I'm very good at my job, I know from the feedback that I receive from my peers and supervisor. I'm also an effective communicator with my team and those in adjacent teams. Business communication is where I'm lacking. For instance, explaining "DevOps" to a senior executive in a way that makes them want to invest in it more. (My current answer: I build things that help software developers do better work, faster.)
So I've started a four-year degree program, BA in Business Administration. I'll consider the Master's after I get done with the Bachelor's, depending on how much I like (or hate) it. Beyond the business communication skills, I don't have a ton of expectations for what to get out of the program. I just hope to gain some knowledge (and a credential) that will come in handy one day.
Thanks to a particularly generous tuition assistance program with my employer, this program comes at no cost to me. It's offered through University of Arizona Global Campus, a quasi-for-profit online university. If you search around, you can find a lot of negative press about UAGC. However, I've talked to a number of higher education professionals at non-profit state universities, and they all seem to agree that this is a good opportunity for me.
UAGC even gave me a fancy schmancy student ID to print off and go laminate at the Office Depot. How about that?
Tags: career, education, self improvement, work
16 August 2022 10:53
I'm no stranger to work-related dreams. I've always taken great ownership and pride in my work, which can, at times, foster stress and anxiety. My brain sloppily attempts to reconcile these feelings using metaphors and surreal narratives. Sometimes a dream can bring clarity and fresh perspective to what I've been feeling. Other times, I have no idea what I was trying to tell myself, and I am only left with further questions.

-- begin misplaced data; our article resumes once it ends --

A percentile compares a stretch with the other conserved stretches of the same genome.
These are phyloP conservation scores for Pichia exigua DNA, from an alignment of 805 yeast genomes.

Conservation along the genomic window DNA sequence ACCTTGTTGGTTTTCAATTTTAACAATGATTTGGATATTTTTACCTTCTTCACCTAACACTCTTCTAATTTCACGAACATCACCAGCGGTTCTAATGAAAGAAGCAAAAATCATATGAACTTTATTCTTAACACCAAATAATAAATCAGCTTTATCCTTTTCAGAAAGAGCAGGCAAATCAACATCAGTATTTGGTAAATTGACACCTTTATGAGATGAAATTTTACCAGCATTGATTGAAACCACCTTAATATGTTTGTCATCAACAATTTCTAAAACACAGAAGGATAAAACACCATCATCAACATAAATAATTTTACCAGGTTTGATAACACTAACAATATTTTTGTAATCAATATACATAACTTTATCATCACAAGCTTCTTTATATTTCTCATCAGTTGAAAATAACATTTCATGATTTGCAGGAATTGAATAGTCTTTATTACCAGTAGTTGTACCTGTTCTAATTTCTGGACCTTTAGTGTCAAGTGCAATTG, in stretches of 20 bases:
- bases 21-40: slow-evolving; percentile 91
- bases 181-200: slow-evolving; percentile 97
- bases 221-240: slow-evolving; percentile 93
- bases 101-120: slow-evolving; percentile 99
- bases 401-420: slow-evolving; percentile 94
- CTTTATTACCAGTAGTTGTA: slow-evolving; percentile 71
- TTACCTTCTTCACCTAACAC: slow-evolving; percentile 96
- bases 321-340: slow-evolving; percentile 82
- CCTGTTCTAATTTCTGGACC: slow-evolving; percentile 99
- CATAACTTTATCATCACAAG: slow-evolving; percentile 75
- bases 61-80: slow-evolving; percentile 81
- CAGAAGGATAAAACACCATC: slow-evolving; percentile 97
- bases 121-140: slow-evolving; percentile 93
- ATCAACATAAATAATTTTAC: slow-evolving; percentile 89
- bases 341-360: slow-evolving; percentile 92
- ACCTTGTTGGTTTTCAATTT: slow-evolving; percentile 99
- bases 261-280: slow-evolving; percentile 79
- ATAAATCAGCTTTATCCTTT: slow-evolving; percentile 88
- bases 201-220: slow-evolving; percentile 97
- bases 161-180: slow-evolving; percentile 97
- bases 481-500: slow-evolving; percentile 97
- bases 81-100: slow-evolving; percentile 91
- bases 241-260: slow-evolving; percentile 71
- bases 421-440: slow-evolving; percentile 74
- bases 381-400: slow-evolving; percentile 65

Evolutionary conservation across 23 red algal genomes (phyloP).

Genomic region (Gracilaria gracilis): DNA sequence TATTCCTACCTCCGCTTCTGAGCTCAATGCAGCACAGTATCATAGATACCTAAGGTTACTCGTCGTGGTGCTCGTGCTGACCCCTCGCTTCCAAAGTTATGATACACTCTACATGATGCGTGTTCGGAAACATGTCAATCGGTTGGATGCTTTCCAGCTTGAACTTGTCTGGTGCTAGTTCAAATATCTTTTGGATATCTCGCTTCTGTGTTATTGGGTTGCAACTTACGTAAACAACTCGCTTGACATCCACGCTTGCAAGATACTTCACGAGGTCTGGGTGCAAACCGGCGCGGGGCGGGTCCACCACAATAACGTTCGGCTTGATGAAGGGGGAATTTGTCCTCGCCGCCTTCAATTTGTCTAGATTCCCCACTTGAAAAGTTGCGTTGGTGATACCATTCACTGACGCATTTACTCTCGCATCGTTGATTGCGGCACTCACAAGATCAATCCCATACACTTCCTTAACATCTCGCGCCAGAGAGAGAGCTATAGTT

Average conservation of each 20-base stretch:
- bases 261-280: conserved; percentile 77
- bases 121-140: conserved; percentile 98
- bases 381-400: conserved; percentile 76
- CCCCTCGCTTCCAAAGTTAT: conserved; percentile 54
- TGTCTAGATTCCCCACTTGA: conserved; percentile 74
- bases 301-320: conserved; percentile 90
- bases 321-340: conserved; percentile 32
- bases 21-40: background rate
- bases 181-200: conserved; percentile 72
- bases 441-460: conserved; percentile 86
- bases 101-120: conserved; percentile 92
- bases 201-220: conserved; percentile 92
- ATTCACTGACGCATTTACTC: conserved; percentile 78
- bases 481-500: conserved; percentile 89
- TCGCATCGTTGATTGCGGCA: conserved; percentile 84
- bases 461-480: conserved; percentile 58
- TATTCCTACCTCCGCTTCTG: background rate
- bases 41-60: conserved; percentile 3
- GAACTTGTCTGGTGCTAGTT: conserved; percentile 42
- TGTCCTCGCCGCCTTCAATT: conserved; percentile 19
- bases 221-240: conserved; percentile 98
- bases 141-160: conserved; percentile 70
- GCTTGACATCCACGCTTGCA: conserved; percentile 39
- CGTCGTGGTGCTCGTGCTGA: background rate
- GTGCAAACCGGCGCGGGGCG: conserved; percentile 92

I was on a video conference with several coworkers. I don't remember if the coworkers in my dream were specific coworkers, or just vague entities that I identified as such. Perhaps my faceblindness extends into my dream world. I also don't remember the topic of conversation. However, I do remember that we were all based out of the same city, and we all seemed to live in historic buildings like mine (neither of which are true in real life).
A storm began to roll into town, observable by the darkening of each participant's background in succession. As the rain and thunder covered the city, its progression was seen in the grouping of meeting participants at the bottom of the screen. The storm finally came to me, the rain trickling against our own windows as the wind lightly rattled the trees outside.
The lightning and wind picked up, battering one particpant's historic windows, then the next, and the next, further darkening each particpant's video stream until reaching my own backdrop. THe rain was thick and heavy, the wind smashing it right into the windows. Our panes have been known to leak a bit, so I began checking for leaks and considering some mitigating actions against the ingress of water. My eye was drawn back to the screen.
The winds became quite extreme for the first participant in the stack, shaking his windows violently until suddenly flinging them open. My coworker was lifted from his chair and pulled out the open window. He caught the window pane and held on for dear life, his feet dangling up towards the sky as the winds visciously circulated his belongings about him.
Then I woke up. Happy Monday!
The above image was generated using OpenAI DALL-E. I guess Stupid AI is actually pretty good for generating images of my dreams.
Tags: dream journal, personal, work